Bunnings warehouse has a surprising large amount of outdoor items. It is often overlooked for camping equipment and caravanning kit across Australia.
In this article we are going to check out what Bunnings camping gear is available and what tools could be used for the great outdoors.
Also included is some camping tips and hints.
I checked out a couple of stores and listed what items they have. While they don’t have everything you need for camping, they do have a lot of gear that can be used for the Aussie bush.
Camping equipment from Bunnings
You might even call this the Bunnings camping gear list. Let’s see what type of camping stuff they have, read on.
Bunnings camping chairs
One luxury when outdoors, camping or fishing for me is the camping chair. It doesn’t have to be a super deluxe type, but big enough to relax in after putting up the tent and yelling at the kids to help set up camp.
Bunnings has several types of camping chairs to suit different sizes and activities, including kids camping chairs.
They have the Oztrail and Marquee folding camping chairs, and prices range from a cheap $10 to up to $70.
While they don’t stock as many camping chairs as Anaconda, there would have to be some comfy chairs in the Bunnings collection.
Camping Tip – Place the chairs in the back of the boot or trailer last when packing. So when you get to camp you can unload it first and put gear on it. If the ground is wet, this is ideal for keeping items dry off the ground.
Or you can just sit in the chair and contemplate what you need to unpack and where to set up the tent.
For more camping tips and hacks, click on – Camping Tips Australia
At night, so the camping chairs don’t get wet pack, them away. Put then under a tarp or upside down from the dew.
Cooler bags and eskies
The Bunnings esky range was quiet good with soft cooler bags, to large hard type eskies.
Some of the brands were: Marquee, Esky, Titan Deep Freeze, Outermark and Coleman coolers.
The esky sized range from 2 bottle and 5 litre coolers, to 120 and 150 litre ice boxes.
For wheeling to the fishing spot, or to the beach, check out the Esky on wheels at Bunnings.
Prices ranged from $12 for the 4 litre, all the way up to $299 for the Esky 120 litre Artic Pro Rugged with fitted accessories pack.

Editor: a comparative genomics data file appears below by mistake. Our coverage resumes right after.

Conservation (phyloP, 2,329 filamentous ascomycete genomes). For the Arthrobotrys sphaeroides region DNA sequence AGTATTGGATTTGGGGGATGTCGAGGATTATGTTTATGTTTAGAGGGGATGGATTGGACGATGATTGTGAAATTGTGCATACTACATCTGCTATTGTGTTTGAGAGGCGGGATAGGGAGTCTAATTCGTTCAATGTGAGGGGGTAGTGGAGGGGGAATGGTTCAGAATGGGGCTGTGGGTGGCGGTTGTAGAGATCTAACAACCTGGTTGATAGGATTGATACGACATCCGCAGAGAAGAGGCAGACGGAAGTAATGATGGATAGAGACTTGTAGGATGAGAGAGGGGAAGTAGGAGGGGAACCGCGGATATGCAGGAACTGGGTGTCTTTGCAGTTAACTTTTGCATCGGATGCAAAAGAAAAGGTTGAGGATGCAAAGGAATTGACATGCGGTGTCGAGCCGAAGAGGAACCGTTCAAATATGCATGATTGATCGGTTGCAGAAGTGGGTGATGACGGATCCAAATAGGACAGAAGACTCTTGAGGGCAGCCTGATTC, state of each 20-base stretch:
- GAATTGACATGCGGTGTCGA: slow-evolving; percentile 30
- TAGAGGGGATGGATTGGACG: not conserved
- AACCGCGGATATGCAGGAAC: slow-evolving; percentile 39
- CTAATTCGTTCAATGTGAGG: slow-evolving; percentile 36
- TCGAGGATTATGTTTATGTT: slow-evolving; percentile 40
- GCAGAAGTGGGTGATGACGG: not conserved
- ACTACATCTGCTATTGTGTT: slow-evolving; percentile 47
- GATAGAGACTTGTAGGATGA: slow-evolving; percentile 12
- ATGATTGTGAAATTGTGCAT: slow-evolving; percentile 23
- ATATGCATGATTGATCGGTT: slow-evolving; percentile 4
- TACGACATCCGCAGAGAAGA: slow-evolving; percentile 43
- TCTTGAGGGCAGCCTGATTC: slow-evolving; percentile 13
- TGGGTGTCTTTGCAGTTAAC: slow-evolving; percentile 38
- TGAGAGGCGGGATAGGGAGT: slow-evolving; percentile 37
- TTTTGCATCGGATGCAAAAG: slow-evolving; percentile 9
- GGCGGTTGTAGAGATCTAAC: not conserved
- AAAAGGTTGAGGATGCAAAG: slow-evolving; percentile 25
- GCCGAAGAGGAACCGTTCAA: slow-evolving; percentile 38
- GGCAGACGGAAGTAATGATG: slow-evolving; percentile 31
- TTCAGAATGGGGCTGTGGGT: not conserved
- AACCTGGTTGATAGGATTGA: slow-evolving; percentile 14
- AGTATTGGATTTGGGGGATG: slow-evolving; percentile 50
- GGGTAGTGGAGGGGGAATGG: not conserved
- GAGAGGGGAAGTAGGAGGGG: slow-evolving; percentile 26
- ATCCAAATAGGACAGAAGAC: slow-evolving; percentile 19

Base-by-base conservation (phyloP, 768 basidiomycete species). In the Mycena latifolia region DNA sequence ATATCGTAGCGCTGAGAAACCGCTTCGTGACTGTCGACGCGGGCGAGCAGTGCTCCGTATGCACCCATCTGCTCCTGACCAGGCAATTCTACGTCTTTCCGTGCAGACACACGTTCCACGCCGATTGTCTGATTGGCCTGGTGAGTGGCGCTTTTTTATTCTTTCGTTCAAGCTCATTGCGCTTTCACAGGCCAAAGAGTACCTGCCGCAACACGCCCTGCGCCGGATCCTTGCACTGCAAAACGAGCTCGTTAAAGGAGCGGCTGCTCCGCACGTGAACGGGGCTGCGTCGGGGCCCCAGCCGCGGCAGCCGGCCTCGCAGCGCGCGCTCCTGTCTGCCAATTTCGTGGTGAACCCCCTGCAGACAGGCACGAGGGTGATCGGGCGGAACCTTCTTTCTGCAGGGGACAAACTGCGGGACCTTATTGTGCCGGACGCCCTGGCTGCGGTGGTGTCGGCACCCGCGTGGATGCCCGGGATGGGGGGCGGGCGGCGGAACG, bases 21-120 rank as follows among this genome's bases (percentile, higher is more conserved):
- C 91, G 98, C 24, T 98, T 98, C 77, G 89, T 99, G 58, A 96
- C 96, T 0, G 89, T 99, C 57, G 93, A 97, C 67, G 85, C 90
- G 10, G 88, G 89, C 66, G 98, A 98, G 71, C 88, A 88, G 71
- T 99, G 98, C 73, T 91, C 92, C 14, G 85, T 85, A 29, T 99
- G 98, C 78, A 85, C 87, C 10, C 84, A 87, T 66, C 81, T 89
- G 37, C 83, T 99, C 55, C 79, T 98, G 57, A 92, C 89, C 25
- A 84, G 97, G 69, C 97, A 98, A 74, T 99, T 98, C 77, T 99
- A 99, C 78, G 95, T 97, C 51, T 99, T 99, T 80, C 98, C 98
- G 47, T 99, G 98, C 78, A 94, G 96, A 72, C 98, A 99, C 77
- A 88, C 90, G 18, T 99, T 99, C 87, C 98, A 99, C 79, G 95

Remember the ice.
Camping tip – Instead of buying crushed ice, fill some plastic 1 litre water bottle up with water, and throw them in the freezer. This way you have free ice. And if it gets hot, you can use the plastic bottles for extra cold drinking water.
The kids like when some are filled up with cordial. Ice and cold drinks, all in one.
Bunnings has portable petrol and invertor generators, with brands like: Ryobi, Full Boar, DeWalt generators, Crommelins, Ozito and Briggs & Stratton generators.
They are available in 2000W, 2200W, 3600W and 4000W models.
(Gee, the generators have come a long way from the old noisy ones, that you would have to put as far away from the camp as you can and behind a big tree. Even then they would be noisy.)
The new ones are pretty quiet, more compact and more economical.
Bunnings does have a wide selection of flashlights and headlamps for camping.
They have some great torches nowadays that have some very high Lumens ratings and are very affordable torches.
A rechargeable lantern or battery lantern is ideal in the tent at night as it gives a soft light, so you can see when preparing the bedding, etc.
Headlamps are ideal for camping and fishing as you have your hands free.
The Eveready brand, Dolphin and Arlec brand are available. Why not as probably good quality as the Olight torch brand, they cast a decent light.
Remember the spare extra batteries, or checkout the rechargeable torches.
Tarps are a fantastic bit of kit when camping and Bunnings covers this well (Pun intended.)
You have a collection of tarps, heavy duty, extra heavy duty tarps and super heavy duty of all sizes.
What I did like when shopping in the tarp area, is they have a small sample of the tarp fabric on the outside of the bag. You can see how thick and strong the tarp material is.
I have the heavy duty tarp. (Green and silver model and it works well.)
I just used it for a recent camping trip to the Grampians (Gariwerd) in near gale force winds and it held up okay. One of the corner grommets moved a bit, but the corner is reinforced and still solid.
Camping tips. Tarps are great from covering over your swag, tent, or putting under them for a dry base. When packing up a wet tent, use a dry tarp to wrap the tent in, so other camping gear doesn’t get wet when travelling home.
(You can bet if it does rain, it will be the day you want to pack up and go home. All your gear is wet then and needs setting up and drying at home.)
For RVs or caravanning, a tarp makes a good awning, annex or floor.
The selection I saw from two Bunnings stores was not great, but they had two types of poles. An extendable tent pole and also a three section pole.
The three section pole was very high. This might be too high to fly a tarp in windy areas like Apollo bay down south Vic, or along the coast at Newcastle in NSW.
While most Bunnings items are reasonable in price, the tent poles did seem on the dear side compared to other camping shops.
Check out Anaconda, BCF, Snowys, Tentworld and Wild Earth for some good prices and selection of gear for tent poles.
High visibility guy ropes are a good way to avoid tripping over them. (In case you have had too many brewskies, or wines.)